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China’s Defense Spending ‘Drastically More’ Than Declared: US Admiral

A high-ranking US military official has claimed that China is spending “drastically more” on defense than it recently declared to the public.

The Asian military superpower announced last month that it is boosting its defense spending by 7.2 percent in 2024 to 1.665 trillion yuan ($231.4 billion).

But according to outgoing US Indo-Pacific Command head Admiral John Aquilino, Beijing is obviously earmarking more on defense as tensions over Taiwan and the South China Sea continue.

He pointed to China’s increasingly aggressive rhetoric and actions in the Indo-Pacific as one of the bases of his assessment.

“Despite a failing economy, there’s a conscious decision to fund military capability,” Aquilino told reporters in Tokyo. “That’s concerning to me.”

‘Paying Off’

Last month, Aquilino remarked on Beijing’s efforts to rapidly ramp up its military capabilities amid an alleged “race” with the US.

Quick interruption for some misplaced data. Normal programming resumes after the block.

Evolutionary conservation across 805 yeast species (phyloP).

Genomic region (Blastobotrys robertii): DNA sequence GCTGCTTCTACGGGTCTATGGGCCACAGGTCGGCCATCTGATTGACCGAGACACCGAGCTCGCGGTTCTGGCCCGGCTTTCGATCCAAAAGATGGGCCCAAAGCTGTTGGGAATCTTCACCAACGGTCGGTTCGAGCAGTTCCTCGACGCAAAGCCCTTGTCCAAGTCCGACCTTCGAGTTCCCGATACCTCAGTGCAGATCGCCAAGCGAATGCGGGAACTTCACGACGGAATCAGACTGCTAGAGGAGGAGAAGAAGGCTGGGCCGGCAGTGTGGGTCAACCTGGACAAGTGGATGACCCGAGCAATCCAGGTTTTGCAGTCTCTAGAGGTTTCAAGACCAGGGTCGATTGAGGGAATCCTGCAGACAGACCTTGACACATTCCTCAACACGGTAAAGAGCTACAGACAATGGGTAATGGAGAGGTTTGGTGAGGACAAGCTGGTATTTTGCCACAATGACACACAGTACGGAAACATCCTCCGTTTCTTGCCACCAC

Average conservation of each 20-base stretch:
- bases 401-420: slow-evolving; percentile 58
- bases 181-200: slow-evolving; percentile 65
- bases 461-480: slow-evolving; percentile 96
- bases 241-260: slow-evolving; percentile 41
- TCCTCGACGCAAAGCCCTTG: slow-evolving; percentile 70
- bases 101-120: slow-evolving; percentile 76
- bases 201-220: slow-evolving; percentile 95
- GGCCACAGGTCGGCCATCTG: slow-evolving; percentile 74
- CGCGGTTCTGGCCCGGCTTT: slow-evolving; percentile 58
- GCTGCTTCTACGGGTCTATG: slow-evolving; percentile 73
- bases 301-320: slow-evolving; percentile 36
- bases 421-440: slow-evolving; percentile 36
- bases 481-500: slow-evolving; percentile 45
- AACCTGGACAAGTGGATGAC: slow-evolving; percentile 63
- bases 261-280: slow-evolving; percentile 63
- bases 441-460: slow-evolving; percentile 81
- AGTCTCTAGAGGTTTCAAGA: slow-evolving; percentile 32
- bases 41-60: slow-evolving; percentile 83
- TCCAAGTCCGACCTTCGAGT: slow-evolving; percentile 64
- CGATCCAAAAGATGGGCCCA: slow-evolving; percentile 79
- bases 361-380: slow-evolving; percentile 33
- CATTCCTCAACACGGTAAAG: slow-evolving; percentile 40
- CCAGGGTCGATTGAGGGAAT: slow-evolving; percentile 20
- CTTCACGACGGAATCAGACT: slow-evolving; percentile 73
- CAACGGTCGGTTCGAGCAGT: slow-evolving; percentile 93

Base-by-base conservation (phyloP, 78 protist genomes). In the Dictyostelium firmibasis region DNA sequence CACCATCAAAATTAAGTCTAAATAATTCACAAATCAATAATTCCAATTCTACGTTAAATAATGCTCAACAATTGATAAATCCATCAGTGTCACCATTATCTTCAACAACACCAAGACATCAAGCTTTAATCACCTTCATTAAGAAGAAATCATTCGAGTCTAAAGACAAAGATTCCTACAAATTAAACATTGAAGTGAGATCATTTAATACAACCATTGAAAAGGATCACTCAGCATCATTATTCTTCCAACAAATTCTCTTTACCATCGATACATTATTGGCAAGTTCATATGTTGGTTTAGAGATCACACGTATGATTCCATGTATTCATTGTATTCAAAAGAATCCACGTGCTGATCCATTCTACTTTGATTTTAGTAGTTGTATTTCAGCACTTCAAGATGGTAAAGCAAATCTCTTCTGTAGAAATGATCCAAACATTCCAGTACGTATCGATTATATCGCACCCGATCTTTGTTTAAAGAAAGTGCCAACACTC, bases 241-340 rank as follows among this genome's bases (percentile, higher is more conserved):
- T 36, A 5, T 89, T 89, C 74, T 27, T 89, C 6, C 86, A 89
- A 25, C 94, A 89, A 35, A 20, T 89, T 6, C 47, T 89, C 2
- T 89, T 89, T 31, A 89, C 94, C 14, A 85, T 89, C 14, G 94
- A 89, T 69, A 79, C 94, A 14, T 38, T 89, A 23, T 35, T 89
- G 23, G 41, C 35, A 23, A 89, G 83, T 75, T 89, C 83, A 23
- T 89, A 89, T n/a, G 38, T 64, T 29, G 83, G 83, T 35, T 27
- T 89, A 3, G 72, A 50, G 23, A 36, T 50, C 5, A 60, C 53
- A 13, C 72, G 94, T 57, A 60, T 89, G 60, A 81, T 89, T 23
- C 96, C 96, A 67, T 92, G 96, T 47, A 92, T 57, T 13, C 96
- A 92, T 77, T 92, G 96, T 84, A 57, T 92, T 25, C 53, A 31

Since 2021, or when US President Joe Biden took office, the Asian country has reportedly added more than 400 fighter aircraft and 20 major warships to its inventory.

It has also doubled the number of its ballistic and cruise missiles, as per the admiral’s statement.

Aquilino said such actions could be in line with President Xi Jinping’s directive for the People’s Liberation Army (PLA) to be ready to invade Taiwan by 2027.

“The PLA’s actions indicate their ability to meet Xi’s preferred timeline to unify Taiwan with mainland China by force if directed,” he told Bloomberg.

US House Armed Services Committee chairman Rep. Mike Rogers said China’s ability to develop and field modern systems at a rapid pace reflects that its unprecedented level of defense spending is now paying off.

“They can project power well into the Pacific with a 340-ship navy that includes a new aircraft carrier and nuclear-powered ballistic missile submarines,” he said.

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